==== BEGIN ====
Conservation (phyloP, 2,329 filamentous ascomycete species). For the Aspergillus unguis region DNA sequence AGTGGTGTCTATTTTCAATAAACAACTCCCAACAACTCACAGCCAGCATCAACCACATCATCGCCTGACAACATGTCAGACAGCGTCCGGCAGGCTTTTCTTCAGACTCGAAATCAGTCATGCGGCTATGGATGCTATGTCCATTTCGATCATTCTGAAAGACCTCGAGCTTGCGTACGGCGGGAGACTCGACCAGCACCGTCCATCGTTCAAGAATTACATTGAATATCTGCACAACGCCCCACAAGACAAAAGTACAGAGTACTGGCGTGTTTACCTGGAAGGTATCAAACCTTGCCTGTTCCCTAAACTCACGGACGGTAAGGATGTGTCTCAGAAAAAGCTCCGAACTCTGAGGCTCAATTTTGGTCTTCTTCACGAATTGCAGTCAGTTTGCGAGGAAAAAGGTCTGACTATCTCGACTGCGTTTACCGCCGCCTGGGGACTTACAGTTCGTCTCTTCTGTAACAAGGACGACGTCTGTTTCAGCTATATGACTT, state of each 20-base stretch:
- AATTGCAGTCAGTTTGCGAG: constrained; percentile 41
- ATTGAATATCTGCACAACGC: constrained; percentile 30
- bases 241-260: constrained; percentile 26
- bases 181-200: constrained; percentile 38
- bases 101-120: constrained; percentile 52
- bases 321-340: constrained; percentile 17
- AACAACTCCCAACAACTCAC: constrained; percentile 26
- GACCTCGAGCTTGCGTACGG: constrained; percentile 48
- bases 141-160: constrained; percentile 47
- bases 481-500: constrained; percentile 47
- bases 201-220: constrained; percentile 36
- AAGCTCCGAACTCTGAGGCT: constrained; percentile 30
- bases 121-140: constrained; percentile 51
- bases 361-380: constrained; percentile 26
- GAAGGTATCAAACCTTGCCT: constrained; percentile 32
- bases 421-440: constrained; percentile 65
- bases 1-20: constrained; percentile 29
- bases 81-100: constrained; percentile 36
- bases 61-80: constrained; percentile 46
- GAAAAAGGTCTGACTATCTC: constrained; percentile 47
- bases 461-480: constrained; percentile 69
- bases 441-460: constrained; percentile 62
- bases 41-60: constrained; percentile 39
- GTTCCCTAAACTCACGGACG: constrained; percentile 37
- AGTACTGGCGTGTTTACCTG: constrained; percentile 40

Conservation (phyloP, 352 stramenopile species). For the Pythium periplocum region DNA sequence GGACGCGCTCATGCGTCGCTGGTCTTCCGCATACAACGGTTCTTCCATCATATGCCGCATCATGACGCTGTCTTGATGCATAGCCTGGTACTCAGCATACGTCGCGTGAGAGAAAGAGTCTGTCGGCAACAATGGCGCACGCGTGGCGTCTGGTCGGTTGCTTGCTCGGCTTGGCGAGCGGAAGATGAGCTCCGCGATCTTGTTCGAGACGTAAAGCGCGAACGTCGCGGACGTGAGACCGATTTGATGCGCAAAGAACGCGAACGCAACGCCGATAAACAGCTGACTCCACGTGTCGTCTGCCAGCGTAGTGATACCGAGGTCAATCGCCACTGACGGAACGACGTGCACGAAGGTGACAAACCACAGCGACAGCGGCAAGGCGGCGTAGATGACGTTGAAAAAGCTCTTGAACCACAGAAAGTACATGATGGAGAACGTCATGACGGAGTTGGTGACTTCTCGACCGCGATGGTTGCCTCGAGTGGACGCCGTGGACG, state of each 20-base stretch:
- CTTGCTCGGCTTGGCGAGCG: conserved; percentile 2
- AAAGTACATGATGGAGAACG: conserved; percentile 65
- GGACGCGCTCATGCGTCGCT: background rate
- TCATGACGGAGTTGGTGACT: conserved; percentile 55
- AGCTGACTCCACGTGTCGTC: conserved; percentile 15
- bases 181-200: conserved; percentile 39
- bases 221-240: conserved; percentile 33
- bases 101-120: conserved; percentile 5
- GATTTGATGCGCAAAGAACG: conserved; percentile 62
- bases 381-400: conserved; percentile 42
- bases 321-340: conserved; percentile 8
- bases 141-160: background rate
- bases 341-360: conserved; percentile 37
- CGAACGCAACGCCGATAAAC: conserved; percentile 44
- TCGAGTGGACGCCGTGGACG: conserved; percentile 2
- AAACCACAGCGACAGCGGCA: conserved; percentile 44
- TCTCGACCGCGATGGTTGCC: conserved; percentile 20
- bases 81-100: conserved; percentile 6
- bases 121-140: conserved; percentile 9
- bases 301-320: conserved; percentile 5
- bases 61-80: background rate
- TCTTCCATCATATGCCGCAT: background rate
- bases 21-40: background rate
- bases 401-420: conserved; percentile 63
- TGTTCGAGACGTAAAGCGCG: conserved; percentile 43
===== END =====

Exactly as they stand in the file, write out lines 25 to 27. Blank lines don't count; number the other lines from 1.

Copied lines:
- GTTCCCTAAACTCACGGACG: constrained; percentile 37
- AGTACTGGCGTGTTTACCTG: constrained; percentile 40

Conservation (phyloP, 352 stramenopile species). For the Pythium periplocum region DNA sequence GGACGCGCTCATGCGTCGCTGGTCTTCCGCATACAACGGTTCTTCCATCATATGCCGCATCATGACGCTGTCTTGATGCATAGCCTGGTACTCAGCATACGTCGCGTGAGAGAAAGAGTCTGTCGGCAACAATGGCGCACGCGTGGCGTCTGGTCGGTTGCTTGCTCGGCTTGGCGAGCGGAAGATGAGCTCCGCGATCTTGTTCGAGACGTAAAGCGCGAACGTCGCGGACGTGAGACCGATTTGATGCGCAAAGAACGCGAACGCAACGCCGATAAACAGCTGACTCCACGTGTCGTCTGCCAGCGTAGTGATACCGAGGTCAATCGCCACTGACGGAACGACGTGCACGAAGGTGACAAACCACAGCGACAGCGGCAAGGCGGCGTAGATGACGTTGAAAAAGCTCTTGAACCACAGAAAGTACATGATGGAGAACGTCATGACGGAGTTGGTGACTTCTCGACCGCGATGGTTGCCTCGAGTGGACGCCGTGGACG, state of each 20-base stretch: